The Catholic school can be a missionary force to bring Christ to the world, the Bishop of Phoenix has said in a new apostolic letter.
“A mark of a truly Catholic school is the fruit that is borne in the lives of its graduates,” Bishop Thomas J. Olmsted of Phoenix said. “That fruit is to be shown in the missionary activity of its graduates, called and sent by Jesus to be salt and light in the culture around them, knowing that people and cultures die without Christ.”
The bishop’s apostolic letter “Evangelizing through Catholic Schools” was dated March 3, the feast day of the Catholic educator St. Katharine Drexel.
His letter said Catholic schools should be “a place of encounter with Jesus Christ” that can impart a Catholic worldview through the curriculum, help students achieve true freedom, and send them out as “missionary disciples to transform the culture.”
Many Catholic school students first must have a relationship of trust with someone who is a disciple of Christ, but once that is established “through hospitality and kindness,” he said, “the most loving thing a Catholic school can do is to share with each person the living Jesus Christ.”
Catholic schools help ensure that all students hear the basic Gospel message and are given “the freedom and help to make a response in faith.” Catholic schools “cannot exist for themselves.” Rather, the gospel demands that when students are well-formed they be sent out “as ambassadors of the truth and love of Christ.”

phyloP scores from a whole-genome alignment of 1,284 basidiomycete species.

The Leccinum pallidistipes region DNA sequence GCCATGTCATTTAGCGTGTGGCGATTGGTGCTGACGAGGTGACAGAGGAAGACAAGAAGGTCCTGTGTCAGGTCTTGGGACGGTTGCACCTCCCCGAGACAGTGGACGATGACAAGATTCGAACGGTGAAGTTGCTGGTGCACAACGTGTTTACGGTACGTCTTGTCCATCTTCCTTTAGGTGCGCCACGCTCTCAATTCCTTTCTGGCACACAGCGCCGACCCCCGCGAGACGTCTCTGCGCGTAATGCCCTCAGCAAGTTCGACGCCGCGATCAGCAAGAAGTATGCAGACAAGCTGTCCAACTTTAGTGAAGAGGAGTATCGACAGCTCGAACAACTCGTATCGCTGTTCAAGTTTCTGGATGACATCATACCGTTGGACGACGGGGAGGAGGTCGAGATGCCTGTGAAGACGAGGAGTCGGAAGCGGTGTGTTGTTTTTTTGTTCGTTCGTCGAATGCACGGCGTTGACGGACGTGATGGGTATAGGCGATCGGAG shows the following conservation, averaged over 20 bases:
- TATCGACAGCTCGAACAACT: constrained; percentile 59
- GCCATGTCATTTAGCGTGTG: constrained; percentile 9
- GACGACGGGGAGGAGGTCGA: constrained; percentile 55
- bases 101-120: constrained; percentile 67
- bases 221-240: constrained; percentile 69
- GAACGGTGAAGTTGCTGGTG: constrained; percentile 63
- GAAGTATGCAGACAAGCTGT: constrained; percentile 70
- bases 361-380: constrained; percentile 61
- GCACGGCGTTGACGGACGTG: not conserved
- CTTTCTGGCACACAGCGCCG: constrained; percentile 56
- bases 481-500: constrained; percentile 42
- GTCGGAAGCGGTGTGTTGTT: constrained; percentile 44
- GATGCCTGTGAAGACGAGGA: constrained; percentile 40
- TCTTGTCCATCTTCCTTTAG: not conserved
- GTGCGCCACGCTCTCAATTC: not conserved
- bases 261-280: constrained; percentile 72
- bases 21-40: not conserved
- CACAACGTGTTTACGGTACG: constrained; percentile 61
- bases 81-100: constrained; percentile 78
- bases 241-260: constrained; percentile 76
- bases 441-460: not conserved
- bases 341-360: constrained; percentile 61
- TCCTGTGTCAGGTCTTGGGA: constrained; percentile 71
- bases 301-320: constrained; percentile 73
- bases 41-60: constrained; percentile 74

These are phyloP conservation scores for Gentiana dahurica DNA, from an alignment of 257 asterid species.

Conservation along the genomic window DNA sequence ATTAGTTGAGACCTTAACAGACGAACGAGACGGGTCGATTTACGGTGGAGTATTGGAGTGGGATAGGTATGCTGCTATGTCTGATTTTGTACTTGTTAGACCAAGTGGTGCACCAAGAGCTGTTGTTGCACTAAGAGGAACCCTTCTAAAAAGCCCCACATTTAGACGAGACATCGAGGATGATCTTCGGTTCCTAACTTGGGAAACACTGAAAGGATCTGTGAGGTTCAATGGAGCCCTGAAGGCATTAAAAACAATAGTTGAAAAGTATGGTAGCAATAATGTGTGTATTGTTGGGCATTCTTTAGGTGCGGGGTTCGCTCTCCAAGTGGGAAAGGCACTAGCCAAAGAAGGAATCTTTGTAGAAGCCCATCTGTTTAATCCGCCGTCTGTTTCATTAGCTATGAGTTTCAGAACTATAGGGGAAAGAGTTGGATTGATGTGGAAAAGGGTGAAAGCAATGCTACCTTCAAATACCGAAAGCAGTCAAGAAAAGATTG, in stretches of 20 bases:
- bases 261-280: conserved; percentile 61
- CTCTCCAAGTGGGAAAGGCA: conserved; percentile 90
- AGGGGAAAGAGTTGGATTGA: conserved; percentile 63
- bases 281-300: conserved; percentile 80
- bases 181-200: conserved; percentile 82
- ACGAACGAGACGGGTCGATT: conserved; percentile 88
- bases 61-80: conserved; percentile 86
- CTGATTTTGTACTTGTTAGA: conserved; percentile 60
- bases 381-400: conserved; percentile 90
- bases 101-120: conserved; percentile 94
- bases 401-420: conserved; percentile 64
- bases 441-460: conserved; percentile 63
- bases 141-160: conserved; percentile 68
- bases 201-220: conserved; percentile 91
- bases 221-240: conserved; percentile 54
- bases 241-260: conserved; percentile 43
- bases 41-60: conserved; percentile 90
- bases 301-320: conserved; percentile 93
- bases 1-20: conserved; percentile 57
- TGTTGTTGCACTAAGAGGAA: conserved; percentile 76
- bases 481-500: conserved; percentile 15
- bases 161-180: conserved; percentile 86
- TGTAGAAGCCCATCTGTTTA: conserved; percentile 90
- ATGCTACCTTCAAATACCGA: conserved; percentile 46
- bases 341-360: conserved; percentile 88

Bishop Olmsted reflected that true freedom of Catholic education is rooted in the truth and draws from Christ’s words from the Gospel of John: “You will know the truth, and the truth will set you free.”
“A joyful and evangelized person is truly free to be and to live as a child of God,” he said, criticizing views of freedom that separate it from truth. He contrasted freedom with slavery to sin.
“When Catholic education imparts to students the intellectual and moral virtues to know the Truth and to love the Good (which are both ultimately found in God) it is giving students the gift of true freedom,” he said.
According to Bishop Olmsted, Catholic schools are much more than public schools with religion class and morality added.
“Rather, the ethos of a Christian education vivifies and unites the totality of the school’s curriculum,” he said, praising Catholic educators’ “noble vocation” to help young people discover who they are.
“May the parents, teachers and school children of our local Catholic schools — through their constant contact with Jesus the Word made Flesh — be inspired missionary disciples of His Kingdom,” Bishop Olmsted said.